oat toolkit for social studies using oat grade 8 score reports

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OAT Toolkit for Social Studies Using OAT Grade 8 Score Reports

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  • Slide 1
  • OAT Toolkit for Social Studies Using OAT Grade 8 Score Reports
  • Slide 2
  • To improve student achievement results, use data to focus on a few simple, specific goals. Mike Schmoker Why analyze data?
  • Slide 3
  • Assessments: Classroom, School, District, State Compile Data Analysis, Interpretation and Dialogue Determine Aligned Resources Curriculum Design and Planning for New Learning and Re-Teaching Standards Classroom Implementation Standards Data Analysis Cycle Standards
  • Slide 4
  • Enhanced Class Score Report Page one is a welcome page. One item to note on this page is the web address for Ohios Instructional Management System (IMS): http://ims.ode.state.oh.us/ode/ims/ On this site you can access released test items, model lessons, research on social studies education and other resources.
  • Slide 5
  • See the bottom of page 1 for information on the SUCCESS web site. SUCCESS Web Site
  • Slide 6
  • Compare your class average with district and state averages. Ohio Achievement Test Results
  • Slide 7
  • Performance Levels View the percentage of students who achieved each performance level.
  • Slide 8
  • Standard Categories
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  • On which standards were your students most successful? Least successful? On which standards does your class exceed the district or state average? Are those items clustered around a specific skill or content? On which standards does your class fall below the district or state average? Are those items clustered around a specific skill or content? Interpreting the Data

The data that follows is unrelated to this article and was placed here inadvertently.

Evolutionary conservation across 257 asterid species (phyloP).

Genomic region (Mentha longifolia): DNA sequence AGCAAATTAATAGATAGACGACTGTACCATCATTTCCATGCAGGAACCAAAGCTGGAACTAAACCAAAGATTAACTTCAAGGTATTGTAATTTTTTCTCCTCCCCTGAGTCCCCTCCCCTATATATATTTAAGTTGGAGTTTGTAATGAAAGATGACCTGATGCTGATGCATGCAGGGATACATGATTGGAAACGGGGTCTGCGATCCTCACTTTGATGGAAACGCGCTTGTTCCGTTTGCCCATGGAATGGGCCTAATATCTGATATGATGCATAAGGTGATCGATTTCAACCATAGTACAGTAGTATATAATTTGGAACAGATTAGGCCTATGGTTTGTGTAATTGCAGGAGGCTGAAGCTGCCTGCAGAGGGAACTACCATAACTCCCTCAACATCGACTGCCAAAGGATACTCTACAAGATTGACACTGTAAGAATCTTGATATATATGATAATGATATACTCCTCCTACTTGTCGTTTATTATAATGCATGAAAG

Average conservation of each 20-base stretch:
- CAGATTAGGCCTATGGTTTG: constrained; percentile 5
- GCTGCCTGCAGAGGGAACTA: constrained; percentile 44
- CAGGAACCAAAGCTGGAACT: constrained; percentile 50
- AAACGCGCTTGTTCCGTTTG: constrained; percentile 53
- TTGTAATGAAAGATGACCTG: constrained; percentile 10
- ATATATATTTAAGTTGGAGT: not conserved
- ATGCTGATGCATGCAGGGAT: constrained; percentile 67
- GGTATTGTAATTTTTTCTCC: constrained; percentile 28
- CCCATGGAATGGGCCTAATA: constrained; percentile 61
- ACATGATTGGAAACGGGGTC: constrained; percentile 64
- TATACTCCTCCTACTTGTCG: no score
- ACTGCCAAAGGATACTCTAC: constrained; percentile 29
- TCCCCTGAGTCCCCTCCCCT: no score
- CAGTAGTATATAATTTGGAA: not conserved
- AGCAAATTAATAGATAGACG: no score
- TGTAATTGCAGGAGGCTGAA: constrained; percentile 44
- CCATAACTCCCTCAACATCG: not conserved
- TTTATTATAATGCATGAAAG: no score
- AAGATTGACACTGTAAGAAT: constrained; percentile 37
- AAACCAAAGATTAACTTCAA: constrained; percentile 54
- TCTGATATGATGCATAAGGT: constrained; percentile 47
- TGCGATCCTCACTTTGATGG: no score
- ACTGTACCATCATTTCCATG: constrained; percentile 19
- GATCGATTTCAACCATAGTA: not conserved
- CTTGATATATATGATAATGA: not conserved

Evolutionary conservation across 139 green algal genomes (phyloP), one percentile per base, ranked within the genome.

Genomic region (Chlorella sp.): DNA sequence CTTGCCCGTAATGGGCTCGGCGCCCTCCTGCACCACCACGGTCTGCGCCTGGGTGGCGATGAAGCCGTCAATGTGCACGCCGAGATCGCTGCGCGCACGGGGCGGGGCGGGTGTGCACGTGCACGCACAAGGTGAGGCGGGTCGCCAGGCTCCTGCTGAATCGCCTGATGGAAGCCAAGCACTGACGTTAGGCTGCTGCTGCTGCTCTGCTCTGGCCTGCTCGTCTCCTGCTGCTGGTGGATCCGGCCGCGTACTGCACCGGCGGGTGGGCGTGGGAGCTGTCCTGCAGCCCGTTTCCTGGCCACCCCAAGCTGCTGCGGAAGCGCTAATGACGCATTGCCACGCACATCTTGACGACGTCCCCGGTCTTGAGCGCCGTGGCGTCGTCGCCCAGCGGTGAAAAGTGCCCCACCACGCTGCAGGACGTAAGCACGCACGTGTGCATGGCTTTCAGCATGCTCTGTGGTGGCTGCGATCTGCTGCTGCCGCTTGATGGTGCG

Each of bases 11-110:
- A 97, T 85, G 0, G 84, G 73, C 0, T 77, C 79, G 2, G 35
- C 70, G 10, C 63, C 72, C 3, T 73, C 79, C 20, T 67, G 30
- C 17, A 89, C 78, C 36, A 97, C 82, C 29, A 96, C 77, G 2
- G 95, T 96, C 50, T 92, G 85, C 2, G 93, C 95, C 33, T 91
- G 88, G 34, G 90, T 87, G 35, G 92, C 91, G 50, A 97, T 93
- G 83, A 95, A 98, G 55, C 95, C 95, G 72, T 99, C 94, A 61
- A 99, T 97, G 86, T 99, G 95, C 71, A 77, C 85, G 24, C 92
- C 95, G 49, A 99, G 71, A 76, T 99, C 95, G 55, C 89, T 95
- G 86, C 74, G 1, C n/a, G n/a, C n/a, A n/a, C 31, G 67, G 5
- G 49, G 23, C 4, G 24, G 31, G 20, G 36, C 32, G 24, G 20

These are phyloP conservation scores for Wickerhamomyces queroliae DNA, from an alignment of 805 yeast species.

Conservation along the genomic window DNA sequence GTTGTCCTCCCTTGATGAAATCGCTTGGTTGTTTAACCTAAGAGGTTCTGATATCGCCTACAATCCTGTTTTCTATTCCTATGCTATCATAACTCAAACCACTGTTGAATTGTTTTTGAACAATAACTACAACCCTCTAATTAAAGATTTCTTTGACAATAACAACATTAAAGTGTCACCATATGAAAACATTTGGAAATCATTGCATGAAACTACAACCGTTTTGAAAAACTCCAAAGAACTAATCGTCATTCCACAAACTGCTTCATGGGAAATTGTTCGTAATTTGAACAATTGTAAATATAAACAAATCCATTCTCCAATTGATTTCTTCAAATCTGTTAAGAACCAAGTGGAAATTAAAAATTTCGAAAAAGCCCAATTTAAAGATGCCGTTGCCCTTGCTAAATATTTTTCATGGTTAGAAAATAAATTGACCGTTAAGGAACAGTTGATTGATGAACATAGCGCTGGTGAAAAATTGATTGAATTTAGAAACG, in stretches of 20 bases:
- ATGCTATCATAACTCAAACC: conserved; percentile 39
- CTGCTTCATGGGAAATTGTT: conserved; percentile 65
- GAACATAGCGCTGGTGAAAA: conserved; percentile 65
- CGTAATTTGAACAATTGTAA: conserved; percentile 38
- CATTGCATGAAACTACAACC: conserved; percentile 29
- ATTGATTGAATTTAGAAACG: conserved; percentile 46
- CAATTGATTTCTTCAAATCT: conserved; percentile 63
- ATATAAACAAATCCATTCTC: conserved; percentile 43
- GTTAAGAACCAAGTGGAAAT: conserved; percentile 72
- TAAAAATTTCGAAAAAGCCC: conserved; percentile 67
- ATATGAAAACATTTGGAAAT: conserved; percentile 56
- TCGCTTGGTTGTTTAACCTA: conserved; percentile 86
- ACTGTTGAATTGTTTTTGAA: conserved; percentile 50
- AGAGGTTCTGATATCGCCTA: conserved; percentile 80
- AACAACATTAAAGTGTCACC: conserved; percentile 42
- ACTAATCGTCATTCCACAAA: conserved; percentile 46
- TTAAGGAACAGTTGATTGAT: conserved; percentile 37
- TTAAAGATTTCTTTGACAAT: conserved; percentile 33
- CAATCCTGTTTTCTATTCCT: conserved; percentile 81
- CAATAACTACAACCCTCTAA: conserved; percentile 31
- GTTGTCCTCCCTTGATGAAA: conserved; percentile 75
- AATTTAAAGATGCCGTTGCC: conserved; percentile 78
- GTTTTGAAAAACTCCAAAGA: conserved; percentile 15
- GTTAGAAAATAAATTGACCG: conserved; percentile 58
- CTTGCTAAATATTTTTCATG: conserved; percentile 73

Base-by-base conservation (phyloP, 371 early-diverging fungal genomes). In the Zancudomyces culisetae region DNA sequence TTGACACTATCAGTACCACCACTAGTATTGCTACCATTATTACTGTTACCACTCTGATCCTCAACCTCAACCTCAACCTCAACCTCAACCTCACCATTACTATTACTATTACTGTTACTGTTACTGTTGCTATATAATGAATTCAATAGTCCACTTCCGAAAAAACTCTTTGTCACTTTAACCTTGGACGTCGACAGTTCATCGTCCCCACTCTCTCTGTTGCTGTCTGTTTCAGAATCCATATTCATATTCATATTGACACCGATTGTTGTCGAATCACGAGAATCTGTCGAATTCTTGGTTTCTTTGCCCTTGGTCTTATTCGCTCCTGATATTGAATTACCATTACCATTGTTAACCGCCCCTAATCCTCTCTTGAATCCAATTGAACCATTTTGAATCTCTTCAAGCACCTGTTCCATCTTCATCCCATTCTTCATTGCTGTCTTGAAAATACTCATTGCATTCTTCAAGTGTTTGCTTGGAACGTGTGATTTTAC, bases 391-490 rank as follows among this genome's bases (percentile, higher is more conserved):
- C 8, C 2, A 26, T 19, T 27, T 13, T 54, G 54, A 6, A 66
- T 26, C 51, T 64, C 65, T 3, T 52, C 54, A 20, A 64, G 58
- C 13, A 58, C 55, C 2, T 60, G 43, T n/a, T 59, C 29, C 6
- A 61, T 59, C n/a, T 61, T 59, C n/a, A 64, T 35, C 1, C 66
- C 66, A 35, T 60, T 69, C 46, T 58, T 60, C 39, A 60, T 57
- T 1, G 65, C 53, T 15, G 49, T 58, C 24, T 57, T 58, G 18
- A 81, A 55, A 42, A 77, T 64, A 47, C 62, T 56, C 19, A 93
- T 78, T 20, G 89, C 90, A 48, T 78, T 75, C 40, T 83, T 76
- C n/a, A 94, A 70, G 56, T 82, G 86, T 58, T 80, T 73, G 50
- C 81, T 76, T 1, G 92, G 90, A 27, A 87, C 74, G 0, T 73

• Slide 15
  • Consider the OAT data using three filters: What does this mean for Curriculum? Instruction? Assessment? Interpreting the Data
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  • A.It demonstrated a need for a process for accepting territories into the union. B.Disputes between states could not be resolved without a national judiciary. C.It showed that farmers needed the right to vote in national elections. D.The lack of a national army showed the need for a stronger national government. Question 22, Grade 8 OAT in Social Studies, 2007 : Interpreting the Data 22. In what way did Shays Rebellion of 1786 lead to the formation of the United States Constitution?
  • Slide 20
  • Item 22 Commentary (edited): This multiple-choice question requires students to explain how Shays Rebellion helped lead to adoption of the United States Constitution. Option D is correct because Shays Rebellion exposed the need for a stronger national government. Under the Articles of Confederation the national government was very weak and the public began to question whether the government could handle the countrys problems without control over the economy or a national army. Shays Rebellion contributed to these concerns and citizens began to demand a change, leading to the 1787 Constitutional Convention. Interpreting the Data
  • Slide 21
  • Which benchmark is being assessed? How does this item test understanding of the benchmark? What is the cognitive level of this item? What can we learn from student performance on this item? Discussion Questions
  • Slide 22
  • How did your students fare with these items? Do they frequently write in the classroom? Are they expected to answer questions completely and to provide supporting details? Do they share examples of thorough responses? Constructed response items include both short answer and extended response. Though few in number, they have a significant impact on the total score. Constructed Response Items
  • Slide 23
  • Interpreting the Data